CLEVELAND — The Mississippi Delta National Heritage Area moved closer to full authorization with two recent public meetings and a series of planning committee meetings, followed by a session with the governing board.
Thirty people attended a community meeting in the Museum of the Mississippi Delta in Greenwood, and 25 attended another meeting in the Landers Center in Southaven. Later, three planning committee meetings attracted 35 participants to the Delta State University campus.
All of the meetings discussed and evaluated a set of alternative scenarios for the future of the Heritage Area, and all reached consensus that the best future would involve a mix of educational efforts, historic preservation, interpretation and promotion of the Delta’s heritage. The results of the meetings were considered by the governing board, which agreed with the consensus.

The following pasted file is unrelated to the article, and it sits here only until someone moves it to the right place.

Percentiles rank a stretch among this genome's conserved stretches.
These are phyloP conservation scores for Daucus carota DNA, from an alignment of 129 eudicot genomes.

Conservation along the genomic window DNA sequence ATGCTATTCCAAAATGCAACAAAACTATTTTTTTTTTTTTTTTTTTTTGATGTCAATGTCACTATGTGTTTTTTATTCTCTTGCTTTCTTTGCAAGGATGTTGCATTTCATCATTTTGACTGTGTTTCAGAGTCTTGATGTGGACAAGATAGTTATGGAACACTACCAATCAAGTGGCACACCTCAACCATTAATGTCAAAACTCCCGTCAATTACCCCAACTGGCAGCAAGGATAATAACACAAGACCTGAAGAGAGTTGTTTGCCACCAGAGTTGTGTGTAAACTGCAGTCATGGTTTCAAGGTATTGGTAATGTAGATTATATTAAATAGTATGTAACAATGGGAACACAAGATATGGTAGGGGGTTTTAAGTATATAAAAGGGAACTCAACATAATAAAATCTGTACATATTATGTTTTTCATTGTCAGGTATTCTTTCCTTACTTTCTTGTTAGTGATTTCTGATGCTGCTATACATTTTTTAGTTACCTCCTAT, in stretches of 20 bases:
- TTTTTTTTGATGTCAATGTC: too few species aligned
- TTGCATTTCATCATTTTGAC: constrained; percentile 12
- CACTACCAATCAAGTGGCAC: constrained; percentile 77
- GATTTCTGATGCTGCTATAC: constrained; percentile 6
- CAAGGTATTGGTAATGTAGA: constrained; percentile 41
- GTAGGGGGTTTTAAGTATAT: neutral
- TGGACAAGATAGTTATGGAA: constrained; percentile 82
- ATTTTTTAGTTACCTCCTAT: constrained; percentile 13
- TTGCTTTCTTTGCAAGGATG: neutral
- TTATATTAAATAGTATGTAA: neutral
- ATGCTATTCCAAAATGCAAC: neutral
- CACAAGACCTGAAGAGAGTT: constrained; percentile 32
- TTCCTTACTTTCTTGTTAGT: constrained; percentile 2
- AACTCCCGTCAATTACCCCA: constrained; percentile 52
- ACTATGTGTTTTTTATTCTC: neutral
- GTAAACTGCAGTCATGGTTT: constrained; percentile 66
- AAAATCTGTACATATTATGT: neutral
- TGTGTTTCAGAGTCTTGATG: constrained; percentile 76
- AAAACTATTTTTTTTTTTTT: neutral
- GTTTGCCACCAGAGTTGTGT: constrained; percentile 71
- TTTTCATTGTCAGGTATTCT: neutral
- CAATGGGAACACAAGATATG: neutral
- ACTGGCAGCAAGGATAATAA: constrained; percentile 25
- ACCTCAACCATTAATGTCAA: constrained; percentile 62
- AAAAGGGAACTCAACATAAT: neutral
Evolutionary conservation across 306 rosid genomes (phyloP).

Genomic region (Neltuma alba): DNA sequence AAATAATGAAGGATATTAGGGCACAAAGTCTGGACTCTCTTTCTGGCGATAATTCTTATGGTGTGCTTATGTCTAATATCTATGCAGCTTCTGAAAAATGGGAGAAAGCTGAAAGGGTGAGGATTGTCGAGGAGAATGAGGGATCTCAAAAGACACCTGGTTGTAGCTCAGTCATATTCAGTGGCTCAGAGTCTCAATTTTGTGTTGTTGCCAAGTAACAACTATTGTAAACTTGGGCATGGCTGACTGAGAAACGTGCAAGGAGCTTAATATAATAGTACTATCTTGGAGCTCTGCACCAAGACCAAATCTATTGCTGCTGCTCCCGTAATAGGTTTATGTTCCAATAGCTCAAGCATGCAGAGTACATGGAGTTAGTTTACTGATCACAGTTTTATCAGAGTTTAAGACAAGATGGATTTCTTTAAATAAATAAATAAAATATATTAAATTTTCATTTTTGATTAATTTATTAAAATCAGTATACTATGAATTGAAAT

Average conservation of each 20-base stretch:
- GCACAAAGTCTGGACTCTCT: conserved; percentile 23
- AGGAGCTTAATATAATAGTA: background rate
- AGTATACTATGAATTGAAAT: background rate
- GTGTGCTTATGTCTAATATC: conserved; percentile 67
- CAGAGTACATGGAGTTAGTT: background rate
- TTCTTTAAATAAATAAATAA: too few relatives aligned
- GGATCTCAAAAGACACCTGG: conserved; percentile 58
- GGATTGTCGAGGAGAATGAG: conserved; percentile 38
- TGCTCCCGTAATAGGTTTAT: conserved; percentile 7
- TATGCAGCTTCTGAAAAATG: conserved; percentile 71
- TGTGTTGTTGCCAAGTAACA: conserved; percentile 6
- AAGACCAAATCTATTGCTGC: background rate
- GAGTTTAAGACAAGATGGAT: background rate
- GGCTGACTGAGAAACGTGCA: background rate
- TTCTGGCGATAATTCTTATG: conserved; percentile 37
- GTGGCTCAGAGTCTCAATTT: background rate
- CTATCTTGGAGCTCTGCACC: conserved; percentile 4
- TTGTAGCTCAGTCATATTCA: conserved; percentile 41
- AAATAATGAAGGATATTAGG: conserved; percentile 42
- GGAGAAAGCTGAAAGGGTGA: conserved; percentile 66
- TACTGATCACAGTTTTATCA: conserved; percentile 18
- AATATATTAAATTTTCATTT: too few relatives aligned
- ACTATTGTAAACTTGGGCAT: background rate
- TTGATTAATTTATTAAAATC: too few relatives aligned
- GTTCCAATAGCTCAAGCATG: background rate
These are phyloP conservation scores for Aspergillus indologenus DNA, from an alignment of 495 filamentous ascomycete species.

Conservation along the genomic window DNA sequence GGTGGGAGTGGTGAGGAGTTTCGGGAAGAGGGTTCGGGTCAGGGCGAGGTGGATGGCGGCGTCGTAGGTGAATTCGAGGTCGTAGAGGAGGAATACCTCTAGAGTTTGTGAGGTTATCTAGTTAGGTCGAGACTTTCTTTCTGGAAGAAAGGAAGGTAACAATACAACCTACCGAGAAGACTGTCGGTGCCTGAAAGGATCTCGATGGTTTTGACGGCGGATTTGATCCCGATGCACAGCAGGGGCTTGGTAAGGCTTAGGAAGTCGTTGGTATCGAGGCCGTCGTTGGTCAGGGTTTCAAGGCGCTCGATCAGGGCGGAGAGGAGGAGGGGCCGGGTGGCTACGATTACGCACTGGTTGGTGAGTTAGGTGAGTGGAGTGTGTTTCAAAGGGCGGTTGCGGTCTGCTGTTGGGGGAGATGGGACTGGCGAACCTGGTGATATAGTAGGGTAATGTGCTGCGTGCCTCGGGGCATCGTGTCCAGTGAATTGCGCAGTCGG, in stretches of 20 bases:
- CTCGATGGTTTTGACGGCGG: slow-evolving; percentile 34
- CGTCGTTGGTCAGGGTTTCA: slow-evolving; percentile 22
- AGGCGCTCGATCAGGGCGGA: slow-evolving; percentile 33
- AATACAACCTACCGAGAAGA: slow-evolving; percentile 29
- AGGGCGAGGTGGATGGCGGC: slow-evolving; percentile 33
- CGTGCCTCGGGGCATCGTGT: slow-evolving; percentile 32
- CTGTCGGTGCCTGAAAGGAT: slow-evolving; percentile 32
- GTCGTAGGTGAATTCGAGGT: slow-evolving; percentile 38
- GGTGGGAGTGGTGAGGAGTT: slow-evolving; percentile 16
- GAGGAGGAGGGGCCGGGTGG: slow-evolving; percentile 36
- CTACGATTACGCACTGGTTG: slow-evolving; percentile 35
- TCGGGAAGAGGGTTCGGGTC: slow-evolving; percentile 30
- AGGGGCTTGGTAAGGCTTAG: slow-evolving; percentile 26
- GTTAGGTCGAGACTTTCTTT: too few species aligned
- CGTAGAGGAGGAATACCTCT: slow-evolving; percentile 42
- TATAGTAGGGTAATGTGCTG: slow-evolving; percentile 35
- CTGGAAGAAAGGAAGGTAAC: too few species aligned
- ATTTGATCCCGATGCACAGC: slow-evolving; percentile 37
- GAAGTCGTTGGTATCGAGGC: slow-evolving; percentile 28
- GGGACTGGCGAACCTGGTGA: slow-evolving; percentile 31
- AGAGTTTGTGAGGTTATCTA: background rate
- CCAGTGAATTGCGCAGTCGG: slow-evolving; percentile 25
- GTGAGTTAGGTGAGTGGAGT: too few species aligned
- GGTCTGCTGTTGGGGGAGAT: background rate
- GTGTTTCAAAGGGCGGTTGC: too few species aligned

The discussions have helped determine the content of the formal management plan that is required by the National Park Service before the Heritage Area can become fully authorized.
The Mississippi Delta National Heritage Area was created with support from Congressman Bennie Thompson (D-Miss.) and Sens. Thad Cochran (R-MISS.) and Roger Wicker (R-MISS.) in 2009 when the Omnibus Federal Lands Management Act was signed into law by President Obama. It is currently engaged in the mandatory Management Planning Process, which will end in December.